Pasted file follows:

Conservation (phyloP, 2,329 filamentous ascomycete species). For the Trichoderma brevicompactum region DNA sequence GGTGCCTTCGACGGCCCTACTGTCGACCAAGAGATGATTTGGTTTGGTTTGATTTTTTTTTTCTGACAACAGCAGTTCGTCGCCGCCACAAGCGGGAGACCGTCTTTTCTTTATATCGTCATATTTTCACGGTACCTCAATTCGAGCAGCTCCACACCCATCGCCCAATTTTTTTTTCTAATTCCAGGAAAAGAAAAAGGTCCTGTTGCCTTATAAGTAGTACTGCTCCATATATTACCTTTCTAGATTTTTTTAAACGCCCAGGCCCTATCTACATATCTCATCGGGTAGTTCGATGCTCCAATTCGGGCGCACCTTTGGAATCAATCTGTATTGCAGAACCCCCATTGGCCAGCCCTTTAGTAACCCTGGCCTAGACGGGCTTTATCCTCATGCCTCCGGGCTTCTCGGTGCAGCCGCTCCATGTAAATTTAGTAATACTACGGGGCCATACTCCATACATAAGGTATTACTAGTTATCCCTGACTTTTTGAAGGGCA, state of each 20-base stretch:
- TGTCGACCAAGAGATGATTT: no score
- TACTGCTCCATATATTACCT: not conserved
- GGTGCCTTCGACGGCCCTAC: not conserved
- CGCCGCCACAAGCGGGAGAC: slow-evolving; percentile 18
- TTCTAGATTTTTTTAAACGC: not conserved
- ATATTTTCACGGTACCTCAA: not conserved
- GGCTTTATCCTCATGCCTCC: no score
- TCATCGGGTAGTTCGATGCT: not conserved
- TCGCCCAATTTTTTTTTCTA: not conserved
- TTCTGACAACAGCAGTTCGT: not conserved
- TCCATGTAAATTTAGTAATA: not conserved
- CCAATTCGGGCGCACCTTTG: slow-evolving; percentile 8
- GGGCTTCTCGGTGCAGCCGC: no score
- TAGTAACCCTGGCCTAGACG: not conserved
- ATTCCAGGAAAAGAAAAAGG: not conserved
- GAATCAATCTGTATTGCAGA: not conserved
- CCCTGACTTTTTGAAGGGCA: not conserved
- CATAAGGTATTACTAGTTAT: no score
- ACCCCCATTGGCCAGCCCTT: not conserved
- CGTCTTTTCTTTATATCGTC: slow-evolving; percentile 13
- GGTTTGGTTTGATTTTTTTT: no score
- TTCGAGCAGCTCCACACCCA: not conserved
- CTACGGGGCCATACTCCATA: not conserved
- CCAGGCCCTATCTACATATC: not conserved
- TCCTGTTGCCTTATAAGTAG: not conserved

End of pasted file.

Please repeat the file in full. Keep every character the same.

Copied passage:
Conservation (phyloP, 2,329 filamentous ascomycete species). For the Trichoderma brevicompactum region DNA sequence GGTGCCTTCGACGGCCCTACTGTCGACCAAGAGATGATTTGGTTTGGTTTGATTTTTTTTTTCTGACAACAGCAGTTCGTCGCCGCCACAAGCGGGAGACCGTCTTTTCTTTATATCGTCATATTTTCACGGTACCTCAATTCGAGCAGCTCCACACCCATCGCCCAATTTTTTTTTCTAATTCCAGGAAAAGAAAAAGGTCCTGTTGCCTTATAAGTAGTACTGCTCCATATATTACCTTTCTAGATTTTTTTAAACGCCCAGGCCCTATCTACATATCTCATCGGGTAGTTCGATGCTCCAATTCGGGCGCACCTTTGGAATCAATCTGTATTGCAGAACCCCCATTGGCCAGCCCTTTAGTAACCCTGGCCTAGACGGGCTTTATCCTCATGCCTCCGGGCTTCTCGGTGCAGCCGCTCCATGTAAATTTAGTAATACTACGGGGCCATACTCCATACATAAGGTATTACTAGTTATCCCTGACTTTTTGAAGGGCA, state of each 20-base stretch:
- TGTCGACCAAGAGATGATTT: no score
- TACTGCTCCATATATTACCT: not conserved
- GGTGCCTTCGACGGCCCTAC: not conserved
- CGCCGCCACAAGCGGGAGAC: slow-evolving; percentile 18
- TTCTAGATTTTTTTAAACGC: not conserved
- ATATTTTCACGGTACCTCAA: not conserved
- GGCTTTATCCTCATGCCTCC: no score
- TCATCGGGTAGTTCGATGCT: not conserved
- TCGCCCAATTTTTTTTTCTA: not conserved
- TTCTGACAACAGCAGTTCGT: not conserved
- TCCATGTAAATTTAGTAATA: not conserved
- CCAATTCGGGCGCACCTTTG: slow-evolving; percentile 8
- GGGCTTCTCGGTGCAGCCGC: no score
- TAGTAACCCTGGCCTAGACG: not conserved
- ATTCCAGGAAAAGAAAAAGG: not conserved
- GAATCAATCTGTATTGCAGA: not conserved
- CCCTGACTTTTTGAAGGGCA: not conserved
- CATAAGGTATTACTAGTTAT: no score
- ACCCCCATTGGCCAGCCCTT: not conserved
- CGTCTTTTCTTTATATCGTC: slow-evolving; percentile 13
- GGTTTGGTTTGATTTTTTTT: no score
- TTCGAGCAGCTCCACACCCA: not conserved
- CTACGGGGCCATACTCCATA: not conserved
- CCAGGCCCTATCTACATATC: not conserved
- TCCTGTTGCCTTATAAGTAG: not conserved